Even Though Intel and Apple Have Led the Way, Responding to Shareholder Urging to Pay Women Fairly, Online Retail Giant Refuses to Address Problem.
BOSTON, March 17, 2016 /PRNewswire/ — When Amazon shareholders meet in June, they will vote on a resolution urging the company to close the gender pay gap. This week, the Securities and Exchange Commission (SEC) rejected an Amazon attempt to keep the resolution, which was filed by Arjuna Capital and Baldwin Brothers Inc., and co-filed by Pax World Management, off the ballot.
Already this year, Arjuna Capital has announced success in its shareholder engagements on gender pay equity at Intel (February 3rd) and Apple (March 2nd), both of which reported the gender pay gap already is closed or will be closed shortly. On March 2nd, Arjuna Capital issued a news release (http://www.prnewswire.com/news-releases/showdown-on-gender-pay-equity-in-silicon-valley-shareholders-press-seven-tech-giants-to-follow-lead-of-intel-apple-on-fair-treatment-of-women-300229578.html) warning that “America’s best-known technology companies – including Facebook, Microsoft, Amazon, Google, and E-Bay – face 2016 proxy season votes and other direct shareholder pressure to follow the lead taken by Intel and Apple.”
In addition to its work in encouraging the steps at Intel and Apple, Arjuna Capital, a division of Baldwin Brothers Inc., filed seven resolutions at other technology companies asking them to commit to closing the gender pay equity gap.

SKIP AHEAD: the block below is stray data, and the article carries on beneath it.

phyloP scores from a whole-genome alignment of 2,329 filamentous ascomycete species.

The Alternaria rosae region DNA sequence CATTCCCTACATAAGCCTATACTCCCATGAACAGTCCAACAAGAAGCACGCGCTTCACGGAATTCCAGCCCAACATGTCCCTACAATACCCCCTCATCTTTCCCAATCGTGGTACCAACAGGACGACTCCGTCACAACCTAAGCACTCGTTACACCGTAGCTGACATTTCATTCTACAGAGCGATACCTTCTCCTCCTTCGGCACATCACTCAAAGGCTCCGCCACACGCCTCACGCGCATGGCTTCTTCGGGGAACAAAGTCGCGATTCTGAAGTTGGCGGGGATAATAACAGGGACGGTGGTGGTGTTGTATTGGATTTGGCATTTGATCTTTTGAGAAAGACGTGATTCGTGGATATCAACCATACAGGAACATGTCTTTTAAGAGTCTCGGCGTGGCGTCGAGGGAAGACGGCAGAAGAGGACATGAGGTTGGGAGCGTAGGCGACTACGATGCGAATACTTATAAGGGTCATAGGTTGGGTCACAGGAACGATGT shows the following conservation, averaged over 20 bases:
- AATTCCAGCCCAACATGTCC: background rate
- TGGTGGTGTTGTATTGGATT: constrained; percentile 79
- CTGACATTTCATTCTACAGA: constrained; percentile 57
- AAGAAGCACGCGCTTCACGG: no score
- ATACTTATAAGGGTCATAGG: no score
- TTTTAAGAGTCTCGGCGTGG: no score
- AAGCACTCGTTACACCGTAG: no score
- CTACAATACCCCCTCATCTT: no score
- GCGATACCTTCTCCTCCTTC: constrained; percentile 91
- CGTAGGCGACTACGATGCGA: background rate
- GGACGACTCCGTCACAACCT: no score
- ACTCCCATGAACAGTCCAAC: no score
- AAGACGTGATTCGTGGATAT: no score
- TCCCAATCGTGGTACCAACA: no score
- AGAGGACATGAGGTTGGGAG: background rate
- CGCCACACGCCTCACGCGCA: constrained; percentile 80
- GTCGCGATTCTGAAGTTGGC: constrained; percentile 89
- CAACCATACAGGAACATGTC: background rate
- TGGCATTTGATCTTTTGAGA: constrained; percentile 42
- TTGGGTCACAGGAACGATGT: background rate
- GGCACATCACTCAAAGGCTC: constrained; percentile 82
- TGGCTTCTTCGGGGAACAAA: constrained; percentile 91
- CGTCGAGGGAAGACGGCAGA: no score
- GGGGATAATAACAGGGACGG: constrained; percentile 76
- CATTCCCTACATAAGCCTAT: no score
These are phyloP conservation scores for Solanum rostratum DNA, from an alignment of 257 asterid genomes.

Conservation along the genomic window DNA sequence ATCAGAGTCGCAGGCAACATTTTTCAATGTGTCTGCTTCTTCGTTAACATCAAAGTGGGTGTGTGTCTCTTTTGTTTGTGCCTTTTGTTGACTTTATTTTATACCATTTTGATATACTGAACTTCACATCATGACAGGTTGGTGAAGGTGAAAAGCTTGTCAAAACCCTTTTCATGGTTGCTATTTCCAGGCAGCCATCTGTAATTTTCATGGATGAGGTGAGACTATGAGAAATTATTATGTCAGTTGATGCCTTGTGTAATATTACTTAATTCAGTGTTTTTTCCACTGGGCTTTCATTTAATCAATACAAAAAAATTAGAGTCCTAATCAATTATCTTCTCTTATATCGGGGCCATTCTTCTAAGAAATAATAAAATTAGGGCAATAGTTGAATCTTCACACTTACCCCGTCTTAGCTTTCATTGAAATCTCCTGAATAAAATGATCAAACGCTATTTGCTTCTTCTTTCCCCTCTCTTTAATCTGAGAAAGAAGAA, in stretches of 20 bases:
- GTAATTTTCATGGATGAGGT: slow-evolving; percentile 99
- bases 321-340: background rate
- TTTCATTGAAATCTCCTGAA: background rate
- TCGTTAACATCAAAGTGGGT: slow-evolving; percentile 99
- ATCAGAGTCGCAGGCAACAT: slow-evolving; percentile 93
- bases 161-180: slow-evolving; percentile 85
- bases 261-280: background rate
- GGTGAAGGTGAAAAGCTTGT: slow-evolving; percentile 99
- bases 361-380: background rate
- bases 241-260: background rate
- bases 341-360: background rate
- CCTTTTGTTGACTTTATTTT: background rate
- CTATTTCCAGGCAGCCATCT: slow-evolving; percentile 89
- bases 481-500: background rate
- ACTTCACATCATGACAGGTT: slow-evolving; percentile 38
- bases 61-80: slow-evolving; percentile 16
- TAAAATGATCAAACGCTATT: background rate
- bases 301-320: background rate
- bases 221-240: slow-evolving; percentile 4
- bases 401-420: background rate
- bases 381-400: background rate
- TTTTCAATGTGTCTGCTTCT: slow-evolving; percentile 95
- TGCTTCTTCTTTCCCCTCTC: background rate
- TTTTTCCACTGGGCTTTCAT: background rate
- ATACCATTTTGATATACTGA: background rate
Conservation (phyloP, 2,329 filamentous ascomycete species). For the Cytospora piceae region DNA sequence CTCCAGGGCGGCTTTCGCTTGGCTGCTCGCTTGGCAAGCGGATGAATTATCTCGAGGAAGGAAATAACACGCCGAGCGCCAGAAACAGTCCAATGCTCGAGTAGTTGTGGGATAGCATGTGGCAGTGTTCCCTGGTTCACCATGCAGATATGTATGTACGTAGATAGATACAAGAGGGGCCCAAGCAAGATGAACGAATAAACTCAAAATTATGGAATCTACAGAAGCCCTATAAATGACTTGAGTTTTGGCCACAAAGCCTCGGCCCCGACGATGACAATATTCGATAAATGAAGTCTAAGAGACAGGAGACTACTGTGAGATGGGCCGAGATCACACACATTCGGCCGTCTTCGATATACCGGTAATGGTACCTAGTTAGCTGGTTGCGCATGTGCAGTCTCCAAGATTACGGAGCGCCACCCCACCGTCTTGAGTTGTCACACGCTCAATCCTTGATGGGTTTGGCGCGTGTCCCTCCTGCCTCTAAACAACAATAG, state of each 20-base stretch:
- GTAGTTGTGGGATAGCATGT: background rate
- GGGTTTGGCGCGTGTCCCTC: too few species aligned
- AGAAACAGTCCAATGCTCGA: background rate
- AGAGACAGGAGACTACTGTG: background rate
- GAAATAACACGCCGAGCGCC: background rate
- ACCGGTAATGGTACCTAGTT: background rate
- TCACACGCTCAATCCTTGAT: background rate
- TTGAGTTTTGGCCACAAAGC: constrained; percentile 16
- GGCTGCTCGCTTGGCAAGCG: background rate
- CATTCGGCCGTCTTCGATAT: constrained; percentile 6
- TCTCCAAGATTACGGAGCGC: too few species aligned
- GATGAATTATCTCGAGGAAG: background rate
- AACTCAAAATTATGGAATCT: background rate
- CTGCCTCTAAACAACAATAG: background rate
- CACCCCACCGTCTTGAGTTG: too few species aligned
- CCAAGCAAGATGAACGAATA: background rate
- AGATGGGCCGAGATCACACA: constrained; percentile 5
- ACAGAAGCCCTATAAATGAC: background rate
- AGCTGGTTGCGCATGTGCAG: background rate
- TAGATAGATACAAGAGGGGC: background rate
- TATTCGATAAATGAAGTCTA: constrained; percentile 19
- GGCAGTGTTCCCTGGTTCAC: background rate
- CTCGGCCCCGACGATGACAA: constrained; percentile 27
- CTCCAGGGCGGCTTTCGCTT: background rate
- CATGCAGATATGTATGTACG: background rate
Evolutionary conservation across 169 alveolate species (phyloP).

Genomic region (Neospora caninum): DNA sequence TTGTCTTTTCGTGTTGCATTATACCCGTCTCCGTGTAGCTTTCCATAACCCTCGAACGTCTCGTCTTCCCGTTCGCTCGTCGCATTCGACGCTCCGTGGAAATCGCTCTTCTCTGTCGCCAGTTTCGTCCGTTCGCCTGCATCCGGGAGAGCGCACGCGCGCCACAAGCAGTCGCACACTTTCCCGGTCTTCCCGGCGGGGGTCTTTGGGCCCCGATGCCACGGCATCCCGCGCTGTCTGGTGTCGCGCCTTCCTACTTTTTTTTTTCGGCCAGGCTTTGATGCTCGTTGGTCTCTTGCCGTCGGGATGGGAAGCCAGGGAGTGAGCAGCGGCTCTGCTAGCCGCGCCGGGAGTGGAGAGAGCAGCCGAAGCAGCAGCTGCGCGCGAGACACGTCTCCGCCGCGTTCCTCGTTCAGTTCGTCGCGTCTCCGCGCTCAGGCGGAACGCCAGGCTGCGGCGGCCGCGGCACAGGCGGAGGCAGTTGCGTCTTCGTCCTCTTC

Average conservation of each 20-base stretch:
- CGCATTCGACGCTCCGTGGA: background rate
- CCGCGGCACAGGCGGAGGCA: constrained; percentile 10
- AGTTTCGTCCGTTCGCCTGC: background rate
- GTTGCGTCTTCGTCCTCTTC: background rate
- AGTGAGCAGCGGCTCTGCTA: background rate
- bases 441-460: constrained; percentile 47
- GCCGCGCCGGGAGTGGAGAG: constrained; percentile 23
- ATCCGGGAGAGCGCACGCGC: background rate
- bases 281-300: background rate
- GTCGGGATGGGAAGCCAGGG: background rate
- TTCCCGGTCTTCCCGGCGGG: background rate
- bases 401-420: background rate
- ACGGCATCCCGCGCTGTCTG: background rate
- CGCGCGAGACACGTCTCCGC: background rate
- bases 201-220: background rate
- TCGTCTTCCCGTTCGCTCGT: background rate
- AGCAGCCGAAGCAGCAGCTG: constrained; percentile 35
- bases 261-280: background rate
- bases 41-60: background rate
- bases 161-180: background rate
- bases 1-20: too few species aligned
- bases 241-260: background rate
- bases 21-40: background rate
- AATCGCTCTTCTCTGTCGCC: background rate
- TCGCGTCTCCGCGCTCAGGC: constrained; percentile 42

A link to the SEC action in the Amazon matter, including the proposal may be found at: http://arjuna-capital.com/sites/default/files/SEC%20Decision_Amazon_3.17.16.pdf
Natasha Lamb, director of equity research and shareholder engagement, at Arjuna Capital applauded Intel and Apple’s leadership: “It is unfortunate that Amazon is not following the smart, progressive lead of tech giants like Apple and Intel. The inability to attract and retain women is a systemic issue in the tech world. Paying women a fair wage is essential to driving diversity, which is critical to innovation and performance.”
Lamb said: “A proactive approach to gender pay equity is just good business. Companies can and should commit to closing the gender pay gap today. But it won’t happen without bold leadership.”
Arjuna withdrew a shareholder proposal at Intel as the company reported on February 3rd it achieved 100 percent gender pay equity in 2015. See: http://arjuna-capital.com/sites/default/files/020316-Arjuna-Intel-Gender-Pay-Equity-Release.pdf.
On March 2 Apple confirmed to Arjuna Capital and Pax World Funds during shareholder dialogue that the tech giant achieved 99.6 percent gender pay equity (not including bonuses and stock)
Intel and Apple joined the ranks of very few US companies – including The Gap, Salesforce.com, and GoDaddy — that have been accountable and transparent in their commitment to gender pay equity.
On a national level, women, who are paid an average of 78 cents for every dollar men earn, will not reach pay parity until 2058. In the technology industry, which struggles to recruit and retain a diverse workforce, recruiting firm Dice reports men earned nearly $10,000 dollars more than women on average in 2014.
SOURCE Arjuna Capital, Boston